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On Saturday 28 August, Arab heads of state and senior officials from the region including archenemies Iran and Saudi Arabia (who cut diplomatic ties at the beginning of 2016) held a rare meeting at a conference hosted by Iraq. After decades of being largely shunned by Arab leaders over security concerns amid back-to-back wars and internal unrest, this summit was seen as a major boost to Iraq in its new role of regional mediator. The meeting also aimed to ease Mideast tensions. Other leaders and officials in attendance included those from Turkey and the United Arab Emirates (UAE), which have endured a particularly bitter relationship in recent years, as well as the heads of state of Qatar and Egypt, two other governments that have been adversaries. French President Emmanuel Macron, who backed Iraqi Prime Minister Mustafa al-Kadhimi’s efforts to host the conference, was also present. He hailed the meeting as a major boost for Iraq and its leadership. Although organisers of the summit said they did not expect any diplomatic breakthroughs, topics covered included a regional water crisis, the war in Yemen and the severe economic and political crisis in Lebanon. Syria, which has been suspended from the Arab League since 2011, and Lebanon, which has been without a functional government for the past year, were not represented at the meeting. Al Jazeera’s Mahmoud Abdelwahed reports that leaders also discussed investment projects between the participants and addressed political and security challenges facing Iraq, including the possible resurgence of the Islamic State (IS) group.


UNREACHED GROUPS: 25 (98% of pop.)

It is encouraging to see the geopolitical progress made in Iraq, after years of conflict and instability, towards a role of mediator, in a highly volatile region. To see a country that has been brutalised, often by proxy forces (Saudi Arabia and Iran), hosting these very nations in a bid towards greater stability and peace for the region. May these efforts also be reflected in the work of the Church in Iraq. In the past two decades, the Christian population in Iraq has fallen by over 80%. The 1987 Iraqi census reported that there were 1.4 million Christians in Iraq, and today it is estimated that the Christian population is less than 250,000. Many Christians emigrated and very few have returned. Those who remain form a diverse and complex community of believers – Catholic, Orthodox, Evangelical, Syriac, Armenian and Chaldean. However, if, in worldly terms, Iraq can rise from the ashes and extend a hand of forgiveness and reconciliation, then surely the Iraqi Church could also be emboldened to advance the gospel of Peace of God’s Kingdom. But peace-making is not a quick or easy process. 1 Peter 3:11 says: “Let him turn away from evil and do good; let him seek peace and pursue it.” The word “seek” implies that it is something that may sometimes be difficult to find, while “pursue” carries an element of perseverance. But, for those who believe and pursue the Lord, He encourages us through His example. Ephesians 2:13-14 says: “But now in Christ Jesus, you who once were far away have been brought near by the blood of Christ. For He, Himself is our peace, who has made the two groups one and has destroyed the barrier, the dividing wall of hostility.” May this be the testimony of the Church in Iraq – a beautiful unity of believers, extending grace, forgiveness, and mercy to their persecutors, by the power of His Spirit.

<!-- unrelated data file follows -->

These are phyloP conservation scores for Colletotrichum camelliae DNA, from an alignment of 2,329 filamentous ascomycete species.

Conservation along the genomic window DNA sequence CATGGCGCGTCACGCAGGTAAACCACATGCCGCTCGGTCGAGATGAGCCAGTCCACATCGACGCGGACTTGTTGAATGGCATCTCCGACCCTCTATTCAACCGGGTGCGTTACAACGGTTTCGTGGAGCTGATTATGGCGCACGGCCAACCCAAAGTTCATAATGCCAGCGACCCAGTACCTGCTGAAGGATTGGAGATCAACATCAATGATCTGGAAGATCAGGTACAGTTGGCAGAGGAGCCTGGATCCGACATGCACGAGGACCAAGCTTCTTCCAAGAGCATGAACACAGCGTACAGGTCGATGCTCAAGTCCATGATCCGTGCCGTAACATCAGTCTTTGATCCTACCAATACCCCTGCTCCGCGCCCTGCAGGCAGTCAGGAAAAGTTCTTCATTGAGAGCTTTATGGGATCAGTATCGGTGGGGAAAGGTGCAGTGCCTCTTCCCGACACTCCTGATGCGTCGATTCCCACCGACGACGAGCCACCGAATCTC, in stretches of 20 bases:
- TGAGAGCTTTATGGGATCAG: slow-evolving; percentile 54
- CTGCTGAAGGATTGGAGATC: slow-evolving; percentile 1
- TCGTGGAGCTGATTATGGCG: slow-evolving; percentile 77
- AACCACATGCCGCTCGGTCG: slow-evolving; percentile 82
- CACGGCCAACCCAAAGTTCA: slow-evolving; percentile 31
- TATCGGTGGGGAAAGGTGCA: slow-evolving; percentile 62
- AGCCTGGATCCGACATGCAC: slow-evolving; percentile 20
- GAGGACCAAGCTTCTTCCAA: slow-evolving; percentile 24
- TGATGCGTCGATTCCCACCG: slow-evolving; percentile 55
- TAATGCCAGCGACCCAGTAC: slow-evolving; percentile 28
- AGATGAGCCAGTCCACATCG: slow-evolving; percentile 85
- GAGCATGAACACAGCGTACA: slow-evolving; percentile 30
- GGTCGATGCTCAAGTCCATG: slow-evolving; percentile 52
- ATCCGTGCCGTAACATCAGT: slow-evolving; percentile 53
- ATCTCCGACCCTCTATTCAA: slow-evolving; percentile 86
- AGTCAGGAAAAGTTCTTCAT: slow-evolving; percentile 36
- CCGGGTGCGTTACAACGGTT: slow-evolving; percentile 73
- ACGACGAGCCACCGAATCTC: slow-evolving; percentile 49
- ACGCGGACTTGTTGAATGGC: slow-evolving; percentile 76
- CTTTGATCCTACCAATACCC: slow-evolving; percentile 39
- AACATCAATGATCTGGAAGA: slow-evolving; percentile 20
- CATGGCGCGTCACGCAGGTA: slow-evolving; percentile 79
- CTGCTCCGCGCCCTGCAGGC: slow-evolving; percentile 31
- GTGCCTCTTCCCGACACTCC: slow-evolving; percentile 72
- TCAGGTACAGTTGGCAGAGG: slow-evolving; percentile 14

Please pray with us for the following:

  • For the Lord to establish Iraq in its role of mediator – leading to lasting breakthroughs in the region
  • For the Iraqi Church to be unified in their calling in Christ Jesus, setting aside differences, and pursuing their role of ambassadors of Christ
  • For believers to be encouraged as they rebuild their shattered communities



Image: REUTERS/Iraqi PM Media Office